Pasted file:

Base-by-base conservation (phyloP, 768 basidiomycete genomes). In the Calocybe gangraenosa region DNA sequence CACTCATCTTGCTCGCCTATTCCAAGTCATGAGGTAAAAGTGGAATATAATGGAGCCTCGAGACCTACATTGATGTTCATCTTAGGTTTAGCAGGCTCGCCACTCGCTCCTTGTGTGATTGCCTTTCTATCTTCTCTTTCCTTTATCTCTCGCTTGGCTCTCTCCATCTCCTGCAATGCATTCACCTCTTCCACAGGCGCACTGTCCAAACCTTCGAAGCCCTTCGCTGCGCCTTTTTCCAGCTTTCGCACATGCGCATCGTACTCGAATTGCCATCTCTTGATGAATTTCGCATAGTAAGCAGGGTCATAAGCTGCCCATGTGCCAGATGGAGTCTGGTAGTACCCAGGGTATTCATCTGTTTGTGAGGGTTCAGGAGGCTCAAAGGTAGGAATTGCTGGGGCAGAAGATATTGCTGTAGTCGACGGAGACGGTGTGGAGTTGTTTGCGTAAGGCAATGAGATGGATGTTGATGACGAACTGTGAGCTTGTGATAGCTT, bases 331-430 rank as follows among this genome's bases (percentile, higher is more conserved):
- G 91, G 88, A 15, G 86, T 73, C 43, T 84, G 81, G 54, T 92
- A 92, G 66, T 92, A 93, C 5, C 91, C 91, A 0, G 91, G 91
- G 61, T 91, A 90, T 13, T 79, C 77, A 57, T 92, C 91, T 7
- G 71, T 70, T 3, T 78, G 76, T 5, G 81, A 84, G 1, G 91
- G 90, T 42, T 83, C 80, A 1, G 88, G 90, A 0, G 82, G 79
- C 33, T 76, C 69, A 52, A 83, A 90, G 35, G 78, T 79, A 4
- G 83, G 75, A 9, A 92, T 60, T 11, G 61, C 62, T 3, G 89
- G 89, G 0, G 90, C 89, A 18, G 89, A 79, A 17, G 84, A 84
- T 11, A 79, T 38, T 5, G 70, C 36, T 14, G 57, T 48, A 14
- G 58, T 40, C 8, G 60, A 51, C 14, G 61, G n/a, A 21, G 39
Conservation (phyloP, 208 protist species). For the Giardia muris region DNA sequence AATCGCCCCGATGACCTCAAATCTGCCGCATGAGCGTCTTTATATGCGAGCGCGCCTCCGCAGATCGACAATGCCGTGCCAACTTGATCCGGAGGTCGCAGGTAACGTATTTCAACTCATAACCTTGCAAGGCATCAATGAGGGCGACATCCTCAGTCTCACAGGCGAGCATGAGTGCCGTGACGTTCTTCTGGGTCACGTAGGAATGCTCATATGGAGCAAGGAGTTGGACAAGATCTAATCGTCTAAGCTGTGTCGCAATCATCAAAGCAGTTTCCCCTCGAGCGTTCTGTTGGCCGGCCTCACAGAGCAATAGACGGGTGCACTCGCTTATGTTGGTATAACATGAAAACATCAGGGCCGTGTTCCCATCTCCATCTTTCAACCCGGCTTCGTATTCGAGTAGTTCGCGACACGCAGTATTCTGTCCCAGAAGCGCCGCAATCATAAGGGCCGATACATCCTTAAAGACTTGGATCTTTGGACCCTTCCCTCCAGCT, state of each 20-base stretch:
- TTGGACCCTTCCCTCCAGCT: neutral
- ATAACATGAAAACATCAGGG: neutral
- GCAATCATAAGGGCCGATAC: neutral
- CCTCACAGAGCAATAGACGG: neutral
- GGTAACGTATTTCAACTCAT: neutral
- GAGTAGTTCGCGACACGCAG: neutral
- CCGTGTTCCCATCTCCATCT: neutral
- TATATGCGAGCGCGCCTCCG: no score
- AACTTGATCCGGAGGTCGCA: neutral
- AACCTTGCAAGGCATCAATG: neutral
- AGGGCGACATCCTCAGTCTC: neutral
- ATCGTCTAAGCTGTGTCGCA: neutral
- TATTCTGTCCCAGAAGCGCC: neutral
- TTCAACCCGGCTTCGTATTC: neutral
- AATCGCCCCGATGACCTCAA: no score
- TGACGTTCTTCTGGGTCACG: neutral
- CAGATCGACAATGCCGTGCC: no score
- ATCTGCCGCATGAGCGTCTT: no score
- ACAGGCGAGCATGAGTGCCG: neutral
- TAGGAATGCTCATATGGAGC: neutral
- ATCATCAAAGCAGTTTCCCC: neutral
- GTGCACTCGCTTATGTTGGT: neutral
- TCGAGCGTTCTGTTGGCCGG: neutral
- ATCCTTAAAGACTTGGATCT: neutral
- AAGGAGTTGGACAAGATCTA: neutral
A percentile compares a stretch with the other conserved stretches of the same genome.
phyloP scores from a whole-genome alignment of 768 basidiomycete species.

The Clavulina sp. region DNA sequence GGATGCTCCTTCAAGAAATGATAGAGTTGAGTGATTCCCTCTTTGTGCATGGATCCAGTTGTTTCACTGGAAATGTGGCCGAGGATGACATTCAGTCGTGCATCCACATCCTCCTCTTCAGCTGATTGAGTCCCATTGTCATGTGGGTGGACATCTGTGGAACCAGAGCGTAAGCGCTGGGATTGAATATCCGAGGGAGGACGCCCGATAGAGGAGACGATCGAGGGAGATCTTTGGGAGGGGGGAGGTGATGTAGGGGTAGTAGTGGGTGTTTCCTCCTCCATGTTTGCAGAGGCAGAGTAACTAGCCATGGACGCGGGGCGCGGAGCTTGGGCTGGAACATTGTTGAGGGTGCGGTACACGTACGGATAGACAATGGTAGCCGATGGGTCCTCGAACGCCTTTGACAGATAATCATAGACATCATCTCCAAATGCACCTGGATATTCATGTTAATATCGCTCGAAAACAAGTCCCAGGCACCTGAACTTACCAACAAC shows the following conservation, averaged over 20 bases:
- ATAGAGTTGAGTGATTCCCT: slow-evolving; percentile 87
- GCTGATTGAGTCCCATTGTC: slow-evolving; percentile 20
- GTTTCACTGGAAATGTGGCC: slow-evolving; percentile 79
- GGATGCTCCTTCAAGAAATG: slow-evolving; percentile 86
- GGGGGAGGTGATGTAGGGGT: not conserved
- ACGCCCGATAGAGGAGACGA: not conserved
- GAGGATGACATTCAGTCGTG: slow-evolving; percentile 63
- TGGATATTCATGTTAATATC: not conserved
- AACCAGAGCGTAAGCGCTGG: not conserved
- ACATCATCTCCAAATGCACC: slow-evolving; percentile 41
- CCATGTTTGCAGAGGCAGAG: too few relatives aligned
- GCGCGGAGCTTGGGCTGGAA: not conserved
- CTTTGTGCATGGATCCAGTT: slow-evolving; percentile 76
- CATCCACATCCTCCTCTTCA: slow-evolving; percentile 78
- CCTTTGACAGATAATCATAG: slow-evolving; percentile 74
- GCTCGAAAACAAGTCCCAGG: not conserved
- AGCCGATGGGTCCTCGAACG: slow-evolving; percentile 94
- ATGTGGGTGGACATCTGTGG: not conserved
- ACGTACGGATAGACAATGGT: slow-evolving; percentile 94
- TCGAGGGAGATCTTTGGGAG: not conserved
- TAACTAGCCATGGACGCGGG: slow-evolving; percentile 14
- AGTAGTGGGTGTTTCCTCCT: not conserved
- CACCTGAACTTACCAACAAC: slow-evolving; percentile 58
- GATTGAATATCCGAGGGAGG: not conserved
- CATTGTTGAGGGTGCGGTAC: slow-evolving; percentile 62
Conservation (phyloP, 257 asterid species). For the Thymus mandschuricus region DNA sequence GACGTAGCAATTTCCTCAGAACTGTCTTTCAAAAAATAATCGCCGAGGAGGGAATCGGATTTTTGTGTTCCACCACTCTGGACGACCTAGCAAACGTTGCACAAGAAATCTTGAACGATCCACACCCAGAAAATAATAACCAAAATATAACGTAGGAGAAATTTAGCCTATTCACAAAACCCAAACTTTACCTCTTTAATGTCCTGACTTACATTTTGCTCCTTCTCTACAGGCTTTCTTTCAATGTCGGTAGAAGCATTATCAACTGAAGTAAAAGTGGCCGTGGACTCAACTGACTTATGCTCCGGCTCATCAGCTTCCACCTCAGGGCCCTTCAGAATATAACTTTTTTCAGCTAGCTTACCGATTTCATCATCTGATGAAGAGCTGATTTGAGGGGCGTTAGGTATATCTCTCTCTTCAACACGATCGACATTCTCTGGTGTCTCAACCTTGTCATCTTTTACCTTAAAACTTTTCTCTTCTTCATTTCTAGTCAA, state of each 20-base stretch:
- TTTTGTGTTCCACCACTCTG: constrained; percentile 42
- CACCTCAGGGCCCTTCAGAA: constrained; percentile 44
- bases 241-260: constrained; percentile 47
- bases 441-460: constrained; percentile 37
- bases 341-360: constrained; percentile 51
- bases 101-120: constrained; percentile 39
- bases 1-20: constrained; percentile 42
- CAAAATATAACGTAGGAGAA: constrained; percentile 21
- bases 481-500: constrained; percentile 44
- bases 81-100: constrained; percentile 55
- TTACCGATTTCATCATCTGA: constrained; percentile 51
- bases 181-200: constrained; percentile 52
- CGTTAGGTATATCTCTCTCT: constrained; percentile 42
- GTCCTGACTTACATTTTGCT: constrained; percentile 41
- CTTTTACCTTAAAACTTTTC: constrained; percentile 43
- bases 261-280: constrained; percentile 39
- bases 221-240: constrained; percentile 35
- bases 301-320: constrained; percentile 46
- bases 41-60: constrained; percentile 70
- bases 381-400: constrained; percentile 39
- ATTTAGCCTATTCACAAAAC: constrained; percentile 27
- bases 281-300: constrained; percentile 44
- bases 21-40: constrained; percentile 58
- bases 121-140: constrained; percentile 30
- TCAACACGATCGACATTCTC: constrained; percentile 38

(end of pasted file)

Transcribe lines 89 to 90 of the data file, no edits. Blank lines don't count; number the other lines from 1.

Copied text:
- bases 21-40: constrained; percentile 58
- bases 121-140: constrained; percentile 30